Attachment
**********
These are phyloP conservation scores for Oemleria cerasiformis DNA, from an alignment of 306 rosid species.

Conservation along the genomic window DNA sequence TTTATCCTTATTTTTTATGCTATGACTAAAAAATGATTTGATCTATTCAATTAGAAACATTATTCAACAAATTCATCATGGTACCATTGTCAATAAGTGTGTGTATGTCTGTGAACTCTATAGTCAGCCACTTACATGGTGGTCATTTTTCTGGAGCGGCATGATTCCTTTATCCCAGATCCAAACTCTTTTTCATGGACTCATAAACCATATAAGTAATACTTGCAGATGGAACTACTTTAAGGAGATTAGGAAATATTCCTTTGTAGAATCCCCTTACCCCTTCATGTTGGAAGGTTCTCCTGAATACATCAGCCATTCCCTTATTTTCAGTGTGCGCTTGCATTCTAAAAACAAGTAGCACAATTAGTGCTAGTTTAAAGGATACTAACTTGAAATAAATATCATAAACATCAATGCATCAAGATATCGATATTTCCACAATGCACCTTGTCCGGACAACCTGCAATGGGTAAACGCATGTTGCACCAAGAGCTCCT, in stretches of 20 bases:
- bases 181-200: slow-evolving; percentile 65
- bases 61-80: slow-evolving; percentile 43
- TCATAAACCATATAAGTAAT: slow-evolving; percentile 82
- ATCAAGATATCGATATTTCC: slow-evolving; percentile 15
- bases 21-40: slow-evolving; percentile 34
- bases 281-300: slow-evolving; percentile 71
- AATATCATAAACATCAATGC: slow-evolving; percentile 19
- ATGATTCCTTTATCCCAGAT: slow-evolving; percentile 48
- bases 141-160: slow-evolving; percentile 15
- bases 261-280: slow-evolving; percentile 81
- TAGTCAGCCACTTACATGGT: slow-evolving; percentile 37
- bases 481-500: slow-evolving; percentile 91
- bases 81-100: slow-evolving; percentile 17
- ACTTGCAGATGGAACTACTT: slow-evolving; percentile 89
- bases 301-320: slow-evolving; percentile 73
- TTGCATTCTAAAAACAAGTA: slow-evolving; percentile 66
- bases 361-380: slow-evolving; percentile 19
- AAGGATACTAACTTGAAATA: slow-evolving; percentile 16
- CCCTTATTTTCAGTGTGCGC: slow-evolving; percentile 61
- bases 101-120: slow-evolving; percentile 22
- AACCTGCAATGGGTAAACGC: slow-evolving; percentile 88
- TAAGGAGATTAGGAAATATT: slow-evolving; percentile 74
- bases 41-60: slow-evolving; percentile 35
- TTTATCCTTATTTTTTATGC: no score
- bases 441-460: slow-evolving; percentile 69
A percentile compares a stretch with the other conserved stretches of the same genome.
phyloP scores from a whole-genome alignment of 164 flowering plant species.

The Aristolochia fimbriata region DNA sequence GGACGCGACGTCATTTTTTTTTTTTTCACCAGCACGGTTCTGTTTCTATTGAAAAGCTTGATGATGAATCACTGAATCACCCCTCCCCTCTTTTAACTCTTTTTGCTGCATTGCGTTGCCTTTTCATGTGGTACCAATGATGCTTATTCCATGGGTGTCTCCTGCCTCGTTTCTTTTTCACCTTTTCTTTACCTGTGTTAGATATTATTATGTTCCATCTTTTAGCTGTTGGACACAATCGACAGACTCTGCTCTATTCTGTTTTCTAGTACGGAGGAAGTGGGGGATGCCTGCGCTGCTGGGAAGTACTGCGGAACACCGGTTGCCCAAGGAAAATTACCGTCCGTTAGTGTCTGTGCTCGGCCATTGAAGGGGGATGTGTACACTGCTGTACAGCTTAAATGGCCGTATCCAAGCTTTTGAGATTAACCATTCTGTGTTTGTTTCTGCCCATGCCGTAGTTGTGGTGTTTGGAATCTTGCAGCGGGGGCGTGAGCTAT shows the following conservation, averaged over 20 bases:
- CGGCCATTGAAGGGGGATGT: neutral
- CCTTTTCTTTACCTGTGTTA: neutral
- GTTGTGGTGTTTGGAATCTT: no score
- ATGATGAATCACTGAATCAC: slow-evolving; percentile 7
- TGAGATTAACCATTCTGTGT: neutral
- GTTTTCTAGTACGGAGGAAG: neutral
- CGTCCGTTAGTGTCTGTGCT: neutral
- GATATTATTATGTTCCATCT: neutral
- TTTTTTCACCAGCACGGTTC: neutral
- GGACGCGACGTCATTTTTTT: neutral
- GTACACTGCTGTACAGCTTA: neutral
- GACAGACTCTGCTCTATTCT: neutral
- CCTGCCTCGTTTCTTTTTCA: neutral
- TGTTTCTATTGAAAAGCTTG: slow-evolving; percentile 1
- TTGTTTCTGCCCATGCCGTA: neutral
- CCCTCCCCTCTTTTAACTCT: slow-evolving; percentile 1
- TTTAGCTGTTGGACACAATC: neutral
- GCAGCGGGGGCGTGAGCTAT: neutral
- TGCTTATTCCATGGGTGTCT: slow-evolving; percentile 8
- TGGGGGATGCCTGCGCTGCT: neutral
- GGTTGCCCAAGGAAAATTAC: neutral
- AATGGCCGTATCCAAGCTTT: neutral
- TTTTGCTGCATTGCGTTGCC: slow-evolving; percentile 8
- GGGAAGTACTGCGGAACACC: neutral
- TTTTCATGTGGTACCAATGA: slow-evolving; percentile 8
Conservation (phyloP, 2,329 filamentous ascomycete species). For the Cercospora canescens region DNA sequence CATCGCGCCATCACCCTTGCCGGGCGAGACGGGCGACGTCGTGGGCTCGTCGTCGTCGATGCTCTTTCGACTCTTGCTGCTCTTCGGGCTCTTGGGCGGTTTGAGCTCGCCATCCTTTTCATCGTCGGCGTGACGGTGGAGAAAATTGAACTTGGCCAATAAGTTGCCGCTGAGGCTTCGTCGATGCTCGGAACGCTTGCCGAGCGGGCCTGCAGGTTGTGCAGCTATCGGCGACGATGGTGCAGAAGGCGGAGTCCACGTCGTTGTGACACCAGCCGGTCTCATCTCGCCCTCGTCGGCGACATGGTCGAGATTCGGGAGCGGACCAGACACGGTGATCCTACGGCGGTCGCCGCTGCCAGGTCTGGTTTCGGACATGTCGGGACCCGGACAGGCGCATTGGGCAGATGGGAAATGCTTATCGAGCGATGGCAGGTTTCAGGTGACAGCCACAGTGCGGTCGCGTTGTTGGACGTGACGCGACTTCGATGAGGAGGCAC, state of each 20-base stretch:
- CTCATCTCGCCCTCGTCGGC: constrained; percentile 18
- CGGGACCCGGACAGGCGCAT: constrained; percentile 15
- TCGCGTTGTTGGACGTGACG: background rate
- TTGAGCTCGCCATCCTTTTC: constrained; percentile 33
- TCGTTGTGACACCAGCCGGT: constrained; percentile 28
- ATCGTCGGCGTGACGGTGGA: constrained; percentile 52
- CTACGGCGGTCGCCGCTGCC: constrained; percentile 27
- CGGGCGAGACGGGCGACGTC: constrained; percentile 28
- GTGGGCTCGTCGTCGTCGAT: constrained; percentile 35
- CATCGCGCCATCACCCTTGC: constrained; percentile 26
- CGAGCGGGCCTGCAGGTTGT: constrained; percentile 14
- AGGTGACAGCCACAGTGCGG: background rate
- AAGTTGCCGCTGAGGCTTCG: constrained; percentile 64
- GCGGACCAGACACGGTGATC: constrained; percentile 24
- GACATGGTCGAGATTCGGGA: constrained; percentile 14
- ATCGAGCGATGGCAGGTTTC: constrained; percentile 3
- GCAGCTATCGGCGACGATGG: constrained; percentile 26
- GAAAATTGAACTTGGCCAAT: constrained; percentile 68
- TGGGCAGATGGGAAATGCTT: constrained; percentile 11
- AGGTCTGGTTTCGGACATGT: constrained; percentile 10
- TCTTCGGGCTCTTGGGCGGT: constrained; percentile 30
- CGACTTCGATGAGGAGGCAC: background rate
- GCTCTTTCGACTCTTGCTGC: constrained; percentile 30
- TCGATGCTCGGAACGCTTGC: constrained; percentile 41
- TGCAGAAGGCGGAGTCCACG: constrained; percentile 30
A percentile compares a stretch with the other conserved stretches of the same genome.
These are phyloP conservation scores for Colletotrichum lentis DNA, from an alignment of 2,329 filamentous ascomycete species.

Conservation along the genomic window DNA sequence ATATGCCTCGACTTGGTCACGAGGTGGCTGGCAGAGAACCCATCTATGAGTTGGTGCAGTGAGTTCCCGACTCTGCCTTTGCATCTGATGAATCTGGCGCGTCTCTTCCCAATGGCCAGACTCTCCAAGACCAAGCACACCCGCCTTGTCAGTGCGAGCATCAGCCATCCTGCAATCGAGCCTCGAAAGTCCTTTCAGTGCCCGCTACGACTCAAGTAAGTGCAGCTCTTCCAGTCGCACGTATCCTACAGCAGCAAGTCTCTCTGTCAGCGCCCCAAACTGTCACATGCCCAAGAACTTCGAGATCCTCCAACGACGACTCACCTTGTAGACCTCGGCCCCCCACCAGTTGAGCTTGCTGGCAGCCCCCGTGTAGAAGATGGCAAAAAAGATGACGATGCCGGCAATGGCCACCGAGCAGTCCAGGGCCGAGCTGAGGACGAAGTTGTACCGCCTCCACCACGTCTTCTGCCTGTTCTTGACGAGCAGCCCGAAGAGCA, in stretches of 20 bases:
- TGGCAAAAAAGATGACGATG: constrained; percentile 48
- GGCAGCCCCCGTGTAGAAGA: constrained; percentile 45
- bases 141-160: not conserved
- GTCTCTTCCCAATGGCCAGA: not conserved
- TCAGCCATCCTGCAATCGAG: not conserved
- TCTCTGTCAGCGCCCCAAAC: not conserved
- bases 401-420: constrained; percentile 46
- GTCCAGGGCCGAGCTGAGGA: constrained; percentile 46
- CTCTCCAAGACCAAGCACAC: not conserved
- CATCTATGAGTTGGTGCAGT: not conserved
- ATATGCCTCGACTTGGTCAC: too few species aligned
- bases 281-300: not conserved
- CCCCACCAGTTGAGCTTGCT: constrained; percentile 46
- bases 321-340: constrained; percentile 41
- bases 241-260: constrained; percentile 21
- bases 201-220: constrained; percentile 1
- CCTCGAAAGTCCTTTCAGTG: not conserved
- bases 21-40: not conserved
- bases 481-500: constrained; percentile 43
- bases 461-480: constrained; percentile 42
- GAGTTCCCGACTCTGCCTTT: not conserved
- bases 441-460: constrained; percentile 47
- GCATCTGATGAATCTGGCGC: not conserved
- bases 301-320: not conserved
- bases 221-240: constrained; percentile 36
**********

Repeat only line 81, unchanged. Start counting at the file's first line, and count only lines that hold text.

- TGCAGAAGGCGGAGTCCACG: constrained; percentile 30